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macfan

Major Blow to Vinyl Production

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Some of you may have seen the links below. There was a fire at the Apollo/Transco Master's facility in California leaving only Japan's MDC the only source for blank masters used in the production or new or reissue releases. The fire has resulted in a total loss of the facility.  The other choice is Direct Metal Mastering or DMM which is more promptly used in Europe vs. more traditional lacquer mastering here in the states. Beyond that the supply of styli for the Westrex heads found on Neumann lathes looks to be impacted as well.

Looks like our friends across the pond will be able to keep things going for a while. Either way, this looks to be a major blow to vinyl lovers worldwide.  

https://www.analogplanet.com/content/abbey-road-mastering-engineer-miles-showell-comments-apollotransco-disaster

https://www.analogplanet.com/content/major-vinyl-production-catastrophe-apollotransco-lacquers-burns

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I have an LP on order from Amazon that is scheduled to be released on March 6. We'll see if that date is impacted.

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Fire seems to have it in for us  doesn't it.:(

What  with the Universal warehouse fire ...and  now this. We can only  hope that those in a position to finance it decide that it's worth the effort of putting it all back together .

The shortage  today of folks with the necessary skills and experience is a big worry...but can be overcome if the will is there . That will be the biggest factor in determining the whole future  of vinyl .

The resurgence in recent years has been supported largely by stretched old hardware and facilities . Will the industry be willing to invest the resources  required to maintain and develop this  vital mastering and cutting  capability into the future?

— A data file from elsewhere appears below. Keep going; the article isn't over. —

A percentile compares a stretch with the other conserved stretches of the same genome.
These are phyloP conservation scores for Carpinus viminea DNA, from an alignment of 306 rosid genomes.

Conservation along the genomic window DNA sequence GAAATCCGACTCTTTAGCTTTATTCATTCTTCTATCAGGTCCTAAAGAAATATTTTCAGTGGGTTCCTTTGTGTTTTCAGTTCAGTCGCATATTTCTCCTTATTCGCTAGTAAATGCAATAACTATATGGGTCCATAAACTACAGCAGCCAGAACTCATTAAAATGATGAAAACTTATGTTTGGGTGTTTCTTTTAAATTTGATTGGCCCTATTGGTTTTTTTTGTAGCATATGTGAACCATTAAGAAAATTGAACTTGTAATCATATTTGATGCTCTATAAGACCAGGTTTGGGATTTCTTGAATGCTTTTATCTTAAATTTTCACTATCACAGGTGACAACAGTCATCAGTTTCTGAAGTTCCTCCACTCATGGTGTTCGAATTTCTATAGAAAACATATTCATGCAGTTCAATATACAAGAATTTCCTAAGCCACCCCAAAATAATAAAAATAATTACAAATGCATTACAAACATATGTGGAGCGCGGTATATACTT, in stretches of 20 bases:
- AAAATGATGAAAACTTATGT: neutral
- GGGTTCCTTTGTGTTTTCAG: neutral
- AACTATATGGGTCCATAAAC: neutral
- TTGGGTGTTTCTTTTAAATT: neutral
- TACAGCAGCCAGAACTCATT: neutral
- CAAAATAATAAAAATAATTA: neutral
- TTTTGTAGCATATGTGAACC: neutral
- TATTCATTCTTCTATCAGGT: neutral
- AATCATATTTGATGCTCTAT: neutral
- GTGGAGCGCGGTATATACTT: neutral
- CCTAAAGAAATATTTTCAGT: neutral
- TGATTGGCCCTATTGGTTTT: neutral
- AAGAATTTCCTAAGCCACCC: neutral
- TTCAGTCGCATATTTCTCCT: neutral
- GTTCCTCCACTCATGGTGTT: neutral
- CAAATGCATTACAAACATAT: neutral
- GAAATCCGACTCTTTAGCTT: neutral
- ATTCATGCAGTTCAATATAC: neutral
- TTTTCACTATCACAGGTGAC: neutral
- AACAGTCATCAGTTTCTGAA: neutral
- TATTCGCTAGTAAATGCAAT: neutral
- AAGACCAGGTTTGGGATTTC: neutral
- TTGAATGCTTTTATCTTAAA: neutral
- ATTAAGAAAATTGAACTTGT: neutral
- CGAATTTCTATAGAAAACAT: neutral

This could be a good  test.  Is there enough of a market ?   It's all about the dollars .

Edited by Smokestack

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I would expect that there is enough interest in the still increasing vinyl market to get a new plant up and running.  All the people involved in that side of the business know each other so I would't be surprised to se some kind of consortium come together to do this.  Putting it all back together, however, is rather unlikely as that is one of those facilities that probably only existed in California since it had been there forever.  It is highly unlikely that rebuilding a plant that processes the kinds of chemicals used in making these lacquers would be allowed there now.

It will be interesting to see how this all plays out but I am cautiously hopeful that a new facility will come online.

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On 09/02/2020 at 10:12, akamatsu said:

I have an LP on order from Amazon that is scheduled to be released on March 6. We'll see if that date is impacted.

Marillion "Less is More" arrived right on time. So, no impact from the fire.

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Posted (edited)

While the fire in N.Calf was very unfortunate for the record industry..I do think there is some misunderstanding as to the impact. Any reissue of existing work will not be effected by this scenario. We are only talking about new music that is requiring a new acrylic that will be effected. So, if you are hoping for that new Billie Eilish record to get on vinyl, that could be a problem, but for the prior-reissue Miles Davis reissue...not so much.

Edited by Daveyf
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Posted (edited)
5 hours ago, Daveyf said:

While the fire in N.Calf was very unfortunate for the record industry..I do think there is some misunderstanding as to the impact. Any reissue of existing work will not be effected by this scenario. We are only talking about new music that is requiring a new acrylic that will be effected. So, if you are hoping for that new Billie Eilish record to get on vinyl, that could be a problem, but for the prior-reissue Miles Davis reissue...not so much.

Sorry, but we do actually have a slightly larger problem. 

The factory in Banning, on the 10 freeway east of Los Angeles in Southern California, was one of two factories that made laquer masters globally.